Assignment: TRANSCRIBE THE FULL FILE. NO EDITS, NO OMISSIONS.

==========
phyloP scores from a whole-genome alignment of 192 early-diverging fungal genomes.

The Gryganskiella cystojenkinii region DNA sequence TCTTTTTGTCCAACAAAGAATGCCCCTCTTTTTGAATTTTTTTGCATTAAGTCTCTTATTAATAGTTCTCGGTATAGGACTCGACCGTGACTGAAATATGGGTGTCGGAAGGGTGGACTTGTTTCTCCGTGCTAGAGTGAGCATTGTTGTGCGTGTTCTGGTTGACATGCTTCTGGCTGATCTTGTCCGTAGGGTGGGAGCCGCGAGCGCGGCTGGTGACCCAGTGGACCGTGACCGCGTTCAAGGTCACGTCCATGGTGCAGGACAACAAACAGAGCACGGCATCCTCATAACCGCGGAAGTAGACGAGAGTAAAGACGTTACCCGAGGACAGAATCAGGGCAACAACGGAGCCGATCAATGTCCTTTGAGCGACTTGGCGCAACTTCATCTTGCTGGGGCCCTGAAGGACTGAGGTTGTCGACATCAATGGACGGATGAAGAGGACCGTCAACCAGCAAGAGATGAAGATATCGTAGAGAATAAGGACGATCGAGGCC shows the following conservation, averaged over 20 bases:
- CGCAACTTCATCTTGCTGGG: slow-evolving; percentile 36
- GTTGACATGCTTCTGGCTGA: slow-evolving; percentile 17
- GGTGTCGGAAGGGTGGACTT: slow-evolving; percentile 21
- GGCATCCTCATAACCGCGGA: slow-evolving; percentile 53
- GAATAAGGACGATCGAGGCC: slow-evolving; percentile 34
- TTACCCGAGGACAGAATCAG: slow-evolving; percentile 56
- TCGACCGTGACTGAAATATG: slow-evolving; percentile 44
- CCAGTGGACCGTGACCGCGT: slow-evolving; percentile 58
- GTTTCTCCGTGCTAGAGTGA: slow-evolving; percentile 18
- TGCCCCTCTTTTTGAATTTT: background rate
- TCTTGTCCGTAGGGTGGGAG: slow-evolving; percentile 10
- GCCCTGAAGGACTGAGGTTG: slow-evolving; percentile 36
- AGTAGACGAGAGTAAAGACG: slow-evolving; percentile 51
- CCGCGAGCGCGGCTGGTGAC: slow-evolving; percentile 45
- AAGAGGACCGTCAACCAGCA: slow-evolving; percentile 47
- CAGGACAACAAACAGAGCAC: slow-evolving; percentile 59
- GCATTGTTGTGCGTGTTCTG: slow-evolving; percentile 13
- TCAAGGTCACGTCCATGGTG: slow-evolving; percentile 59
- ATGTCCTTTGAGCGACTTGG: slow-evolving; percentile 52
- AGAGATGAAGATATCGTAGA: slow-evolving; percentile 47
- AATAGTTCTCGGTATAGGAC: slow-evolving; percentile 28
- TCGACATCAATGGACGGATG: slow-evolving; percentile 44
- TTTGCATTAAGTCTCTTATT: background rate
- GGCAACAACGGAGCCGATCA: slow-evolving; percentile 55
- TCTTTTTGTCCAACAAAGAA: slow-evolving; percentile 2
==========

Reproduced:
phyloP scores from a whole-genome alignment of 192 early-diverging fungal genomes.

The Gryganskiella cystojenkinii region DNA sequence TCTTTTTGTCCAACAAAGAATGCCCCTCTTTTTGAATTTTTTTGCATTAAGTCTCTTATTAATAGTTCTCGGTATAGGACTCGACCGTGACTGAAATATGGGTGTCGGAAGGGTGGACTTGTTTCTCCGTGCTAGAGTGAGCATTGTTGTGCGTGTTCTGGTTGACATGCTTCTGGCTGATCTTGTCCGTAGGGTGGGAGCCGCGAGCGCGGCTGGTGACCCAGTGGACCGTGACCGCGTTCAAGGTCACGTCCATGGTGCAGGACAACAAACAGAGCACGGCATCCTCATAACCGCGGAAGTAGACGAGAGTAAAGACGTTACCCGAGGACAGAATCAGGGCAACAACGGAGCCGATCAATGTCCTTTGAGCGACTTGGCGCAACTTCATCTTGCTGGGGCCCTGAAGGACTGAGGTTGTCGACATCAATGGACGGATGAAGAGGACCGTCAACCAGCAAGAGATGAAGATATCGTAGAGAATAAGGACGATCGAGGCC shows the following conservation, averaged over 20 bases:
- CGCAACTTCATCTTGCTGGG: slow-evolving; percentile 36
- GTTGACATGCTTCTGGCTGA: slow-evolving; percentile 17
- GGTGTCGGAAGGGTGGACTT: slow-evolving; percentile 21
- GGCATCCTCATAACCGCGGA: slow-evolving; percentile 53
- GAATAAGGACGATCGAGGCC: slow-evolving; percentile 34
- TTACCCGAGGACAGAATCAG: slow-evolving; percentile 56
- TCGACCGTGACTGAAATATG: slow-evolving; percentile 44
- CCAGTGGACCGTGACCGCGT: slow-evolving; percentile 58
- GTTTCTCCGTGCTAGAGTGA: slow-evolving; percentile 18
- TGCCCCTCTTTTTGAATTTT: background rate
- TCTTGTCCGTAGGGTGGGAG: slow-evolving; percentile 10
- GCCCTGAAGGACTGAGGTTG: slow-evolving; percentile 36
- AGTAGACGAGAGTAAAGACG: slow-evolving; percentile 51
- CCGCGAGCGCGGCTGGTGAC: slow-evolving; percentile 45
- AAGAGGACCGTCAACCAGCA: slow-evolving; percentile 47
- CAGGACAACAAACAGAGCAC: slow-evolving; percentile 59
- GCATTGTTGTGCGTGTTCTG: slow-evolving; percentile 13
- TCAAGGTCACGTCCATGGTG: slow-evolving; percentile 59
- ATGTCCTTTGAGCGACTTGG: slow-evolving; percentile 52
- AGAGATGAAGATATCGTAGA: slow-evolving; percentile 47
- AATAGTTCTCGGTATAGGAC: slow-evolving; percentile 28
- TCGACATCAATGGACGGATG: slow-evolving; percentile 44
- TTTGCATTAAGTCTCTTATT: background rate
- GGCAACAACGGAGCCGATCA: slow-evolving; percentile 55
- TCTTTTTGTCCAACAAAGAA: slow-evolving; percentile 2